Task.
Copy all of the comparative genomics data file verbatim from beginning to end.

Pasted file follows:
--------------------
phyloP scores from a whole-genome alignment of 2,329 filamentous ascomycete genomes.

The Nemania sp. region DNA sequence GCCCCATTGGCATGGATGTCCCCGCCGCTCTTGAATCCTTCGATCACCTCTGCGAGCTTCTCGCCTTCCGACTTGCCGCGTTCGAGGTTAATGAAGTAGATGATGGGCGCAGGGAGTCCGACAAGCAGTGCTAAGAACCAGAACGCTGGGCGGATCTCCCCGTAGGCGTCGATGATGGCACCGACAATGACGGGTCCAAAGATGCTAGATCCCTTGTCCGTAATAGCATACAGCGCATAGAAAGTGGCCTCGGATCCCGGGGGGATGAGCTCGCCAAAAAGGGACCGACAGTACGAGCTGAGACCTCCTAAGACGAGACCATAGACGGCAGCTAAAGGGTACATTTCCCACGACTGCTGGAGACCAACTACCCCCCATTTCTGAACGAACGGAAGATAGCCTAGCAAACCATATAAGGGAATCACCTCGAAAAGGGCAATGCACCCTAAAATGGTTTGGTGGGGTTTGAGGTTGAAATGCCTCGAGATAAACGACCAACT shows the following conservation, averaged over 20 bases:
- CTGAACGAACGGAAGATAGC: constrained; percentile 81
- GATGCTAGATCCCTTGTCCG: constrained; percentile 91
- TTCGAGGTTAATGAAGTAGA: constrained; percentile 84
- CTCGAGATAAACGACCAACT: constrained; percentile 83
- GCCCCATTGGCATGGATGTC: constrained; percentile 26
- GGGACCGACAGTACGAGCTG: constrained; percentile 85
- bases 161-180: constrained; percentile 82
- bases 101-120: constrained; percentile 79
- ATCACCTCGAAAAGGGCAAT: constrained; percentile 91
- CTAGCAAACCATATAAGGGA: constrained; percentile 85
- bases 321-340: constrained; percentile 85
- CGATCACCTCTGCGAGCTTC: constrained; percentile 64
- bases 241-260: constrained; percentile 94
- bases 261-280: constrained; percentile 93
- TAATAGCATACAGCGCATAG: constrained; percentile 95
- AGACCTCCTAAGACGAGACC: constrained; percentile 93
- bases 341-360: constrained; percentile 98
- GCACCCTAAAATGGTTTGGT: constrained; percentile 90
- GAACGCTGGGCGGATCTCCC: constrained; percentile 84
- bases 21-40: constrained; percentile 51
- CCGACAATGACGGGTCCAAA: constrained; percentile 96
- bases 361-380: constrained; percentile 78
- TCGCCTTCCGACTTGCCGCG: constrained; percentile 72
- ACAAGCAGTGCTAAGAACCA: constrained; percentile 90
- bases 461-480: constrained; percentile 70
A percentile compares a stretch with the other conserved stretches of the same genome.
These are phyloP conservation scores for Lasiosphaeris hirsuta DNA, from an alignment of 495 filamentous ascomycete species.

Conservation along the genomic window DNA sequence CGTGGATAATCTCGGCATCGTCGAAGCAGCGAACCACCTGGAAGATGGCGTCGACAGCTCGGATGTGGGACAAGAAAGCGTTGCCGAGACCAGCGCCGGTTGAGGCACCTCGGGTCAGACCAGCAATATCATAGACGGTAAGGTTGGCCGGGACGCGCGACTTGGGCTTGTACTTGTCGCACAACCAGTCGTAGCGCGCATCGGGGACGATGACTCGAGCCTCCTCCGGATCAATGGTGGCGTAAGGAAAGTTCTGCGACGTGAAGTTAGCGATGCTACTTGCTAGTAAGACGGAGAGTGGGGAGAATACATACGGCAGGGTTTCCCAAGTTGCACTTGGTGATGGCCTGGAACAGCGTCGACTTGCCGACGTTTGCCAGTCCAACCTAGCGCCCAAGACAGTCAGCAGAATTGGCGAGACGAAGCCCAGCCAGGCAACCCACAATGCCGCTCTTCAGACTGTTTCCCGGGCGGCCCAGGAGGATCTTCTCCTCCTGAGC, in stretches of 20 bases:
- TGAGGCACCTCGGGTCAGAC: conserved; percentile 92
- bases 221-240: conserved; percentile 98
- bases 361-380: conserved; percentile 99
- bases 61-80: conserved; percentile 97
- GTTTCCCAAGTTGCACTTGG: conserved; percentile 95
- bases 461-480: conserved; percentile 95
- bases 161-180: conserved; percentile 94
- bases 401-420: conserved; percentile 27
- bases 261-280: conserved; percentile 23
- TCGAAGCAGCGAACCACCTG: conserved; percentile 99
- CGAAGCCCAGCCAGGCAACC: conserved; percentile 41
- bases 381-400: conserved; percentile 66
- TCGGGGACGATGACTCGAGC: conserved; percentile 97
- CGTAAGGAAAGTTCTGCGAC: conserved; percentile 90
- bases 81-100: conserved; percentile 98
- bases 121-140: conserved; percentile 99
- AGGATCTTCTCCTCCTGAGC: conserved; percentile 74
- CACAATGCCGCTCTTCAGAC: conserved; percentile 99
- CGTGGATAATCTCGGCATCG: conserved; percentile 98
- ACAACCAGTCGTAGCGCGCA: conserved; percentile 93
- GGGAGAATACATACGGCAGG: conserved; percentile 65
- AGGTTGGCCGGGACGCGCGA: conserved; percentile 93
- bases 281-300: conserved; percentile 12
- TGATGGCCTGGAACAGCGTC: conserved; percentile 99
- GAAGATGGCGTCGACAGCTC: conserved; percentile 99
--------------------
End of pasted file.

phyloP scores from a whole-genome alignment of 2,329 filamentous ascomycete genomes.

The Nemania sp. region DNA sequence GCCCCATTGGCATGGATGTCCCCGCCGCTCTTGAATCCTTCGATCACCTCTGCGAGCTTCTCGCCTTCCGACTTGCCGCGTTCGAGGTTAATGAAGTAGATGATGGGCGCAGGGAGTCCGACAAGCAGTGCTAAGAACCAGAACGCTGGGCGGATCTCCCCGTAGGCGTCGATGATGGCACCGACAATGACGGGTCCAAAGATGCTAGATCCCTTGTCCGTAATAGCATACAGCGCATAGAAAGTGGCCTCGGATCCCGGGGGGATGAGCTCGCCAAAAAGGGACCGACAGTACGAGCTGAGACCTCCTAAGACGAGACCATAGACGGCAGCTAAAGGGTACATTTCCCACGACTGCTGGAGACCAACTACCCCCCATTTCTGAACGAACGGAAGATAGCCTAGCAAACCATATAAGGGAATCACCTCGAAAAGGGCAATGCACCCTAAAATGGTTTGGTGGGGTTTGAGGTTGAAATGCCTCGAGATAAACGACCAACT shows the following conservation, averaged over 20 bases:
- CTGAACGAACGGAAGATAGC: constrained; percentile 81
- GATGCTAGATCCCTTGTCCG: constrained; percentile 91
- TTCGAGGTTAATGAAGTAGA: constrained; percentile 84
- CTCGAGATAAACGACCAACT: constrained; percentile 83
- GCCCCATTGGCATGGATGTC: constrained; percentile 26
- GGGACCGACAGTACGAGCTG: constrained; percentile 85
- bases 161-180: constrained; percentile 82
- bases 101-120: constrained; percentile 79
- ATCACCTCGAAAAGGGCAAT: constrained; percentile 91
- CTAGCAAACCATATAAGGGA: constrained; percentile 85
- bases 321-340: constrained; percentile 85
- CGATCACCTCTGCGAGCTTC: constrained; percentile 64
- bases 241-260: constrained; percentile 94
- bases 261-280: constrained; percentile 93
- TAATAGCATACAGCGCATAG: constrained; percentile 95
- AGACCTCCTAAGACGAGACC: constrained; percentile 93
- bases 341-360: constrained; percentile 98
- GCACCCTAAAATGGTTTGGT: constrained; percentile 90
- GAACGCTGGGCGGATCTCCC: constrained; percentile 84
- bases 21-40: constrained; percentile 51
- CCGACAATGACGGGTCCAAA: constrained; percentile 96
- bases 361-380: constrained; percentile 78
- TCGCCTTCCGACTTGCCGCG: constrained; percentile 72
- ACAAGCAGTGCTAAGAACCA: constrained; percentile 90
- bases 461-480: constrained; percentile 70
A percentile compares a stretch with the other conserved stretches of the same genome.
These are phyloP conservation scores for Lasiosphaeris hirsuta DNA, from an alignment of 495 filamentous ascomycete species.

Conservation along the genomic window DNA sequence CGTGGATAATCTCGGCATCGTCGAAGCAGCGAACCACCTGGAAGATGGCGTCGACAGCTCGGATGTGGGACAAGAAAGCGTTGCCGAGACCAGCGCCGGTTGAGGCACCTCGGGTCAGACCAGCAATATCATAGACGGTAAGGTTGGCCGGGACGCGCGACTTGGGCTTGTACTTGTCGCACAACCAGTCGTAGCGCGCATCGGGGACGATGACTCGAGCCTCCTCCGGATCAATGGTGGCGTAAGGAAAGTTCTGCGACGTGAAGTTAGCGATGCTACTTGCTAGTAAGACGGAGAGTGGGGAGAATACATACGGCAGGGTTTCCCAAGTTGCACTTGGTGATGGCCTGGAACAGCGTCGACTTGCCGACGTTTGCCAGTCCAACCTAGCGCCCAAGACAGTCAGCAGAATTGGCGAGACGAAGCCCAGCCAGGCAACCCACAATGCCGCTCTTCAGACTGTTTCCCGGGCGGCCCAGGAGGATCTTCTCCTCCTGAGC, in stretches of 20 bases:
- TGAGGCACCTCGGGTCAGAC: conserved; percentile 92
- bases 221-240: conserved; percentile 98
- bases 361-380: conserved; percentile 99
- bases 61-80: conserved; percentile 97
- GTTTCCCAAGTTGCACTTGG: conserved; percentile 95
- bases 461-480: conserved; percentile 95
- bases 161-180: conserved; percentile 94
- bases 401-420: conserved; percentile 27
- bases 261-280: conserved; percentile 23
- TCGAAGCAGCGAACCACCTG: conserved; percentile 99
- CGAAGCCCAGCCAGGCAACC: conserved; percentile 41
- bases 381-400: conserved; percentile 66
- TCGGGGACGATGACTCGAGC: conserved; percentile 97
- CGTAAGGAAAGTTCTGCGAC: conserved; percentile 90
- bases 81-100: conserved; percentile 98
- bases 121-140: conserved; percentile 99
- AGGATCTTCTCCTCCTGAGC: conserved; percentile 74
- CACAATGCCGCTCTTCAGAC: conserved; percentile 99
- CGTGGATAATCTCGGCATCG: conserved; percentile 98
- ACAACCAGTCGTAGCGCGCA: conserved; percentile 93
- GGGAGAATACATACGGCAGG: conserved; percentile 65
- AGGTTGGCCGGGACGCGCGA: conserved; percentile 93
- bases 281-300: conserved; percentile 12
- TGATGGCCTGGAACAGCGTC: conserved; percentile 99
- GAAGATGGCGTCGACAGCTC: conserved; percentile 99